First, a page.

Come to think of it, Seattle coach Pete Carroll could very well have said the same thing if he wanted (smartly, he didn’t), changing the number of points allowed to six.
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In assessing McCoy’s performance, the coach said, “Colt battled. That’s what I’ll say about how he played.”
That’s called damning with faint praise.
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It appears safe to say Montario Hardesty’s knee problems are a thing of the past. What other conclusion can be arrived at after watching him carry the ball 33 times, catch two passes and total 122 yards from scrimmage against Seattle.
Remember how Hardesty was babied in training camp, the exhibition games and the beginning stages of the season when Peyton Hillis was healthy? After Sunday’s game, consider Hardesty a threat to become the lead running back.
He ran hard, hit some holes quickly, but seemed to have a problem with picking the right hole. More reps should take care of the latter problem.
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Another pleasant surprise was the running and pass catching of running back Chris Ogbonnaya. Mere days after joining the Browns, McCoy’s ex-teammate at the University of Texas picked up 15 yards in three carries and caught all five passes thrown his way (three for a first down) for 43 yards.
With Hillis still slowed by a hamstring injury, it’ll be interesting to see how Shurmur plans to use Ogbonnaya and Hardesty this Sunday in San Francisco. Wouldn’t mind seeing more of double dose of them based on what we saw against Seattle.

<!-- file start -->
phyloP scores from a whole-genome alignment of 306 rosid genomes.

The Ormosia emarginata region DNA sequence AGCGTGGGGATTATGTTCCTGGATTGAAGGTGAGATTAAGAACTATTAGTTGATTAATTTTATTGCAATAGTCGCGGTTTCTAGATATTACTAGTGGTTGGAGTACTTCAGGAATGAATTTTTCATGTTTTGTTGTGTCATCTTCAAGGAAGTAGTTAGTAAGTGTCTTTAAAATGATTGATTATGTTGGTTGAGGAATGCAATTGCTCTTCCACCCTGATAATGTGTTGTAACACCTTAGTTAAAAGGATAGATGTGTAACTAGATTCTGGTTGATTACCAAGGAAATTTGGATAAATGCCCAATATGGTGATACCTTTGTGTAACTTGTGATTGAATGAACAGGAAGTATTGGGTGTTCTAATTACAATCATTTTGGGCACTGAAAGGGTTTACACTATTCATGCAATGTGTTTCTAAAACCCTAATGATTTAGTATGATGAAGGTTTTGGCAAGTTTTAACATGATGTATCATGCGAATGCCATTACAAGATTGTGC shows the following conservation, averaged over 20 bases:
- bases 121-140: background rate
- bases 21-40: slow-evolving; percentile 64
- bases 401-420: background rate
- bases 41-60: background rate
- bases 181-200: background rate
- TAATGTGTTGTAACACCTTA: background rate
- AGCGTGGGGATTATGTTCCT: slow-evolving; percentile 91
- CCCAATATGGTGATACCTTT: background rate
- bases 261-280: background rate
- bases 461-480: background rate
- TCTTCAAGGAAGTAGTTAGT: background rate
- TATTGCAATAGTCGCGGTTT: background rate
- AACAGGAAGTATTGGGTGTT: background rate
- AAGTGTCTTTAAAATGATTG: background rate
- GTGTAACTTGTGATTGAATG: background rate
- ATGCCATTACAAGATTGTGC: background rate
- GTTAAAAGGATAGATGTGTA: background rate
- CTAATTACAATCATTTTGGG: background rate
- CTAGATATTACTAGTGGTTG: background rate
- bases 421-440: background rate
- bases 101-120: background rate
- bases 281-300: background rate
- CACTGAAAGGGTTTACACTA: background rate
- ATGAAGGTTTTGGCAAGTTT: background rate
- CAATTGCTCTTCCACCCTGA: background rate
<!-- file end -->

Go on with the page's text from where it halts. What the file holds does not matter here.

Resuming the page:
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It’s somewhat ironic, from a special teams standpoint, that the Browns will be in San Francisco this weekend. Brad Seely, who coached Cleveland’s special teams so well the last two seasons, now calls the shots for the 49ers’ special teams.
Given the problems the Browns have had on special teams the last two weeks, one has to wonder why Cleveland allowed Seely to head west. Current Browns special teams coach Chris Tabor has got to be feeling some heat.
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Seattle wideout Mike Williams after the game: “I don’t want to disrespect Cleveland or anything. They played a good game, but we are better.”
With all due respect, Mike, no you’re not.
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Stream of thought: Joshua Cribbs was targeted six times by McCoy against the Seahawks and caught only one pass. How much longer will it take Shurmur to realize Cribbs is not a wide receiver? . . . With Cribbs relatively non-productive and Mo Massaquoi and Ben Watson most likely sidelined with concussions, maybe Shurmur now will give Evan Moore more playing time. Maybe. . . . When John Greco replaced the injured Shawn Lauvao at right guard against the Seahawks, the running game seemed to pick up. . . . Cornerback Joe Haden playing on a balky knee is better than anyone else in the Cleveland secondary who is completely healthy. . . . And what’s with Brad Maynard’s nine-yard punt in the second quarter? It wasn’t costly, but nine yards? C’mon. Why is he still on the team? Time for more tryouts.